Why business leadership on beneficial ownership transparency is critical in 2017

  • Publication date: 03 January 2017

B Team staff with EITI and business leaders from Bank of Montreal, Deloitte, and Thomson Reuters

2016 has been a landmark year for beneficial ownership transparency. Beginning with the Panama Papers leak, which placed a much needed global spotlight on the role of anonymous companies in facilitating crime, tax evasion, and fraud, and providing the safety of opacity for the corrupt financial deals of politicians, we have since seen a year of tremendous progress.

More than 10 governments (including Argentina, Colombia, Italy, Mexico, Nigeria, Afghanistan, France, Kenya, Nigeria and UK) have committed to implementing public registers of beneficial ownership information and the UK beneficial ownership register went live in July 2016.

The burgeoning norm of corporate transparency does not start and end with the public sector. This is where the B Team comes in – we have a track record of working with business and civil society to achieve progress on beneficial ownership transparency and to increase the accountability, transparency and responsiveness of both companies and governments to citizens. We do this not just because it’s better for the world, but also because it’s better for business.

The importance of publicly available beneficial ownership information to enabling a cleaner business operating and investment environment, allowing companies to know who they are doing business with, is clear. Both business and investors are now actively championing the business case for ownership transparency. For instance, at the UK Anti-Corruption Summit held in May 2016, B Team Leader companies Natura Cosmeticos and Unilever published their ownership structures as open data and are encouraging other businesses to join them.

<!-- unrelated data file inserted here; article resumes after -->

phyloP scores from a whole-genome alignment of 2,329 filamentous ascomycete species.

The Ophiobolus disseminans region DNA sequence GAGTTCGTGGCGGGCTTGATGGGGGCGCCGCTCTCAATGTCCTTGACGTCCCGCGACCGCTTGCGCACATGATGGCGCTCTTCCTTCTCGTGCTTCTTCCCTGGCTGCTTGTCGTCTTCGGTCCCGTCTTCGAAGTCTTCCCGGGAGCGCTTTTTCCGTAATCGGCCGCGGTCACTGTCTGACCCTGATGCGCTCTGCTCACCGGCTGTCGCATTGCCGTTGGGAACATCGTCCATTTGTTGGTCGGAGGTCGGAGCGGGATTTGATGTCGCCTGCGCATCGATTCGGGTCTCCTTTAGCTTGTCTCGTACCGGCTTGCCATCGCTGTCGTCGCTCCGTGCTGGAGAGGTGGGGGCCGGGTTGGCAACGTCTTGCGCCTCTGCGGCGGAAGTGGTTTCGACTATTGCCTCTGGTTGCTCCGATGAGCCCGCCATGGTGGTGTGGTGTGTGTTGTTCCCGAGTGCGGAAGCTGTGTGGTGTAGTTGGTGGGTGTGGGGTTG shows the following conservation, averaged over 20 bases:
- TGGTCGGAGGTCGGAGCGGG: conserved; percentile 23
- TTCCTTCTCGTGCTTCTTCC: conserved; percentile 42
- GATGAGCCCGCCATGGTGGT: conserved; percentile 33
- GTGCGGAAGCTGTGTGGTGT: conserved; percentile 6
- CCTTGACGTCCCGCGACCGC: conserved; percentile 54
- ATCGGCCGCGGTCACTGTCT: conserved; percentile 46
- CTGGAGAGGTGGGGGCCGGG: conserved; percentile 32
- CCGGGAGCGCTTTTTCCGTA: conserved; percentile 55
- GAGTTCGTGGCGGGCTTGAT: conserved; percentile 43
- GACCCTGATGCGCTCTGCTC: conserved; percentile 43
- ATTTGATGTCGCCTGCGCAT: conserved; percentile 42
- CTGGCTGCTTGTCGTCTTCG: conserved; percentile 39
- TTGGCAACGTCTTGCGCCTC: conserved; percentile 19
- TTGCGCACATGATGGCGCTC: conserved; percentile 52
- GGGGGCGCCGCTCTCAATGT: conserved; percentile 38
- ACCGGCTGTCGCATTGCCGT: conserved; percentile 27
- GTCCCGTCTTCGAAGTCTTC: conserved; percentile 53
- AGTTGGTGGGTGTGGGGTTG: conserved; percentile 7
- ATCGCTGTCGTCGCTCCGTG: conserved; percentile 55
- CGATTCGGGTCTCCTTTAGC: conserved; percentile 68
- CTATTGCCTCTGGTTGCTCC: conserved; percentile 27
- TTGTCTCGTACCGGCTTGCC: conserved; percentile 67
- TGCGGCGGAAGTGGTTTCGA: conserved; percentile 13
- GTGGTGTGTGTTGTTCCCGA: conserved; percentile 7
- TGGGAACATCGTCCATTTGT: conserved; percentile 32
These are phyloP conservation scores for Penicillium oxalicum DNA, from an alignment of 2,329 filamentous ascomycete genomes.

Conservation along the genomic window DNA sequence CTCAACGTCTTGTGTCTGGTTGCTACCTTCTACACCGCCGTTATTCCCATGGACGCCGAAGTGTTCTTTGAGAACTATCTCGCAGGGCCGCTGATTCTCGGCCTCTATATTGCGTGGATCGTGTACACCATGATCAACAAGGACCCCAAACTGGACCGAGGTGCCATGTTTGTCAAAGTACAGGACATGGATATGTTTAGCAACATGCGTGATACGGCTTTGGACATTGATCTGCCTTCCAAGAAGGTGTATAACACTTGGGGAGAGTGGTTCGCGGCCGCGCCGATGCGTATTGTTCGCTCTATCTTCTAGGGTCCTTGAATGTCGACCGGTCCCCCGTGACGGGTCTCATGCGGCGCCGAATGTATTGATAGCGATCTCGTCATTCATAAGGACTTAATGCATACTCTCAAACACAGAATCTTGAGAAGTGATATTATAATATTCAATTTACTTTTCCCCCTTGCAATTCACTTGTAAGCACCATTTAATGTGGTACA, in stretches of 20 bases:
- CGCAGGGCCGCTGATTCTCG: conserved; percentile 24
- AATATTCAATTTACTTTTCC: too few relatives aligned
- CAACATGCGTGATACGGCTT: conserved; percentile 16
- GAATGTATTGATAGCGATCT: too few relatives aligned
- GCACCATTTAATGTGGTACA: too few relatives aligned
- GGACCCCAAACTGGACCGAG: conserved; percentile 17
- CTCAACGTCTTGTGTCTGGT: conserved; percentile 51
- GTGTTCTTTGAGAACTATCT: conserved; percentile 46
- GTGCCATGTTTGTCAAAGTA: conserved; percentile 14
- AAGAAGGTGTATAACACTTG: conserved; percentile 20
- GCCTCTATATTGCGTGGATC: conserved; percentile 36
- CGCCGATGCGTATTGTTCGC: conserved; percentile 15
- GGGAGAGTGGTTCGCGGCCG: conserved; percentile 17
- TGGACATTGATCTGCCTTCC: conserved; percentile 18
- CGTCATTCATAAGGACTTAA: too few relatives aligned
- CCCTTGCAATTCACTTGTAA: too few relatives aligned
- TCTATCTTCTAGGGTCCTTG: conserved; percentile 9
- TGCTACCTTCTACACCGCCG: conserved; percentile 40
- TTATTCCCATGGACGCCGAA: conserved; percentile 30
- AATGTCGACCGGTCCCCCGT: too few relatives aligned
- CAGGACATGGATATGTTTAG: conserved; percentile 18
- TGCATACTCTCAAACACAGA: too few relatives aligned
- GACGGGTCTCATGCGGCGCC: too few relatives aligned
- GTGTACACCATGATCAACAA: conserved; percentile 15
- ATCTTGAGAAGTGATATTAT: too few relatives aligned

The 17th International Anti-Corruption Conference (IACC) in Panama was a fitting place to launch and discuss two exciting new ways for businesses to join the ownership transparency movement:

  1. OwnershipTransparency.com
    OwnershipTransparency.com is a practical guidance tool for business to take action to end anonymous companies and improve ownership transparency within their businesses and through their supply chains. Jointly developed by The B Team, Deloitte, Bank of Montreal and Thomson Reuters, this website is the first of its kind, helping business to position themselves as leaders in ownership transparency, build stronger trust with investors, strengthen supply chain due diligence, foster public trust and grow their license to operate. We know that business leadership and business champions are critical in helping drive national and global policy and responding to threats against beneficial ownership transparency, made by those who stand to gain from opacity. We are urging business leaders to visit OwnershipTransparency.com and commit to the six actions.
  2. Open Ownership – The Global Beneficial Ownership Register
    Open Ownership is building the world’s first open register of global beneficial ownership in the public interest - mapping who controls and benefits from companies. The register is being created by a consortium of leading transparency and anti-corruption organisations, and will enable governments to crack down on crime, allow companies to verify who they are really doing business with and empower civil society to investigate and campaign against injustice.